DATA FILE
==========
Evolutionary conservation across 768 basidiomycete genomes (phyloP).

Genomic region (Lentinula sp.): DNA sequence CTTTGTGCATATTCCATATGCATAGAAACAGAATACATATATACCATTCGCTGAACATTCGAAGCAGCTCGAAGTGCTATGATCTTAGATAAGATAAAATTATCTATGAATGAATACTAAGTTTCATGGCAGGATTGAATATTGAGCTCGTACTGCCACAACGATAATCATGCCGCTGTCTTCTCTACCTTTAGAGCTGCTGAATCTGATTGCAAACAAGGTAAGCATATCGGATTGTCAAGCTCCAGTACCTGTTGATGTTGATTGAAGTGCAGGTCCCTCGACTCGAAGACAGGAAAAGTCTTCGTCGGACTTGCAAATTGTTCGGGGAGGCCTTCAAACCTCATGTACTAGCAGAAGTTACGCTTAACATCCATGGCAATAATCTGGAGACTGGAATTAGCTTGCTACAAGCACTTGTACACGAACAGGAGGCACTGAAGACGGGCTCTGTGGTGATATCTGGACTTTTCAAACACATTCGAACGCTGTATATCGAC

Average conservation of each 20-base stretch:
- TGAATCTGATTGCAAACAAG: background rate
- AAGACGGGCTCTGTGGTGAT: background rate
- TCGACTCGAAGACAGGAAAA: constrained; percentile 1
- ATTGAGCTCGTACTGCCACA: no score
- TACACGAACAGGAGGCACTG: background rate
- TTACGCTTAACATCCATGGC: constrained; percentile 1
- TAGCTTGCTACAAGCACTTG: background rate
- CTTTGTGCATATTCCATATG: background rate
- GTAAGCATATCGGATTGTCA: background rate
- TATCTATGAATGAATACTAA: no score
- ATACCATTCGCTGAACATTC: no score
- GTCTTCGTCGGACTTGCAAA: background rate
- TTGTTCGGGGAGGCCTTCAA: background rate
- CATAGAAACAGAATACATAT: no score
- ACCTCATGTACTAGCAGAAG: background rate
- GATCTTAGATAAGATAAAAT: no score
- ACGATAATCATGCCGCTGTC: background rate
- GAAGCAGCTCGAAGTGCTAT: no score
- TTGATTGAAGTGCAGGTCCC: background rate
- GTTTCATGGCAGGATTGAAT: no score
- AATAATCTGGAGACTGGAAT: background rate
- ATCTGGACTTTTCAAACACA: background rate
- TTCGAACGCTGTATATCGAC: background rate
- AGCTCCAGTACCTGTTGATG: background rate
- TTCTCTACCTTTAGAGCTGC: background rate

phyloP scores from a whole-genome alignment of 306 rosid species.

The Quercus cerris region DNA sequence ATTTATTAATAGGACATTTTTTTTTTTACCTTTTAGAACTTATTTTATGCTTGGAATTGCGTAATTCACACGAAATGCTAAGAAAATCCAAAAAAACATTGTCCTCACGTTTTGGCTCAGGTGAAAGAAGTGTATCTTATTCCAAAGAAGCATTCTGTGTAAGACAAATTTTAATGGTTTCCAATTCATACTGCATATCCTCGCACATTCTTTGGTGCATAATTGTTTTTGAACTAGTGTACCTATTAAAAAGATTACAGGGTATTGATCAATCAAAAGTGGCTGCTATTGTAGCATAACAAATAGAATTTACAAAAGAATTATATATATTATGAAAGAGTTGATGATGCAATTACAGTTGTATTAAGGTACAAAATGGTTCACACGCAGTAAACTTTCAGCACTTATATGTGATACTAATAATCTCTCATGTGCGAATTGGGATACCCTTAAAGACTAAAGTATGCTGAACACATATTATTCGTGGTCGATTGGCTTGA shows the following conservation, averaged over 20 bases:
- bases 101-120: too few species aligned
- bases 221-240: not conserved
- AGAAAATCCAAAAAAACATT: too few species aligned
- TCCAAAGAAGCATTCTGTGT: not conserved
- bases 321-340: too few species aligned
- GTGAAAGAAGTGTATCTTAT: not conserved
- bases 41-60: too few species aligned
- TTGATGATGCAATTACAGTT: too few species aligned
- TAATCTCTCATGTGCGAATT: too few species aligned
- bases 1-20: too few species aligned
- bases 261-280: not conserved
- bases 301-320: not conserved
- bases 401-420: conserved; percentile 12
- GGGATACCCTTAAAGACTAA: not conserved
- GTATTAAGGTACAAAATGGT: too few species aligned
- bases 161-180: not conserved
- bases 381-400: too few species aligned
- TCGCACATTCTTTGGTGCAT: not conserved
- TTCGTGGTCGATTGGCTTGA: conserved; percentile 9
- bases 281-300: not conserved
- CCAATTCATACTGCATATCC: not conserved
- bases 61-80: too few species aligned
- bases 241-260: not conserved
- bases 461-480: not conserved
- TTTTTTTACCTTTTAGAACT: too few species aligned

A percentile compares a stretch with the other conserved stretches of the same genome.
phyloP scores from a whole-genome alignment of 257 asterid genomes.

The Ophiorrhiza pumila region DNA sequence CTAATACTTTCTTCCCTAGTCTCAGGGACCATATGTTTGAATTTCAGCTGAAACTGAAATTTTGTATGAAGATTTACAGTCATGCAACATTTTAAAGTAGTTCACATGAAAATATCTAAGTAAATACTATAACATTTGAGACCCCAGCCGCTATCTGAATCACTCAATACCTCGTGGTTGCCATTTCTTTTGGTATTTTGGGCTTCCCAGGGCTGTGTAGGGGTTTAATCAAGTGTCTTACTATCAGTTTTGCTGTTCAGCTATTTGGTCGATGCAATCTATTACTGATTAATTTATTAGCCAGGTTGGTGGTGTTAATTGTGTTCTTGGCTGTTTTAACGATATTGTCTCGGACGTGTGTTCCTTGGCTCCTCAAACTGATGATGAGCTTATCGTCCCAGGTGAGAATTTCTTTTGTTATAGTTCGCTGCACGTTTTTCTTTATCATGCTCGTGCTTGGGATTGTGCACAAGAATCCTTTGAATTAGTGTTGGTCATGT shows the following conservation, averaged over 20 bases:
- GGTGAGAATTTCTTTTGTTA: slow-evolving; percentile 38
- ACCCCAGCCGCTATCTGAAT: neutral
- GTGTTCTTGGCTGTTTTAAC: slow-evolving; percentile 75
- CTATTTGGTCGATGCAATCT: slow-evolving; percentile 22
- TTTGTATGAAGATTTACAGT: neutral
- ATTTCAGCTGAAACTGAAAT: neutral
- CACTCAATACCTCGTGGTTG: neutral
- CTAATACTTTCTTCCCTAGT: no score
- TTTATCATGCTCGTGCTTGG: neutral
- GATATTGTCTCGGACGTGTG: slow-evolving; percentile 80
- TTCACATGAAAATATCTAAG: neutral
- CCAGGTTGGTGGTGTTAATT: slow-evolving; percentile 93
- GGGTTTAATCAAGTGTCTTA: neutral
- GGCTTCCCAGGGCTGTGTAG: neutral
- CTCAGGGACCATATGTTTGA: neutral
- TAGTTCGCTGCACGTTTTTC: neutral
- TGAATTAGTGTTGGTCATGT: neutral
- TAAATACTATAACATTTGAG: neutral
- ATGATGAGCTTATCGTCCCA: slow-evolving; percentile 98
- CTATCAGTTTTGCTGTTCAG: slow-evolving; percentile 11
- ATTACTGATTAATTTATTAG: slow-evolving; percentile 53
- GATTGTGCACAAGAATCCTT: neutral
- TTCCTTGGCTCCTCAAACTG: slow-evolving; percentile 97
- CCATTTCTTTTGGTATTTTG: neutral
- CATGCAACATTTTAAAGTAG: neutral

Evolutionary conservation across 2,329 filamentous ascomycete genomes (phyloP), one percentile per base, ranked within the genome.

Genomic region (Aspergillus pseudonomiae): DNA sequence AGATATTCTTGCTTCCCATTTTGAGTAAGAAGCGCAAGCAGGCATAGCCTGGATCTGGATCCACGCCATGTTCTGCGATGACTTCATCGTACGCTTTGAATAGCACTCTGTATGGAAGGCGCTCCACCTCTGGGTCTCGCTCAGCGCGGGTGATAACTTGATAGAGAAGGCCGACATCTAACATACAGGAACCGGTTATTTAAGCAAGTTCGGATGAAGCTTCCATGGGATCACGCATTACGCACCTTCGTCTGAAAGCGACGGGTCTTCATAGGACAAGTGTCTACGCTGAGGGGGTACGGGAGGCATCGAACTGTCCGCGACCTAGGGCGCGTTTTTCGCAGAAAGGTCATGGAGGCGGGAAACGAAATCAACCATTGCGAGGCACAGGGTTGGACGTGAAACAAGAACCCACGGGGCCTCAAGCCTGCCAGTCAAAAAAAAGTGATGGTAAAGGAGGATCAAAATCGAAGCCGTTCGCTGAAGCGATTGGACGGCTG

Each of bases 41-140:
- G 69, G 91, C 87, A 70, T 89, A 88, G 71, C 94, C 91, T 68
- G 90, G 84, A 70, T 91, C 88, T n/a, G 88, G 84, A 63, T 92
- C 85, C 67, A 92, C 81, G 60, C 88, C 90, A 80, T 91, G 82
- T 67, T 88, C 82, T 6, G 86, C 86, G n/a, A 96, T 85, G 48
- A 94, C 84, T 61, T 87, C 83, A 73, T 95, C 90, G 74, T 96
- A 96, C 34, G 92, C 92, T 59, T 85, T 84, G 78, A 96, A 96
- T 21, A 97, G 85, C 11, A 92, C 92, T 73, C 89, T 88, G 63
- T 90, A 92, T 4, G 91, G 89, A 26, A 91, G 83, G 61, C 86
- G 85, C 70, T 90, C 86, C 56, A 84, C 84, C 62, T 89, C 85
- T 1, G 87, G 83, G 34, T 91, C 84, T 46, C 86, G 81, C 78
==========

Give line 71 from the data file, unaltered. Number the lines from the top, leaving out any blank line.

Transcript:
- GGGTTTAATCAAGTGTCTTA: neutral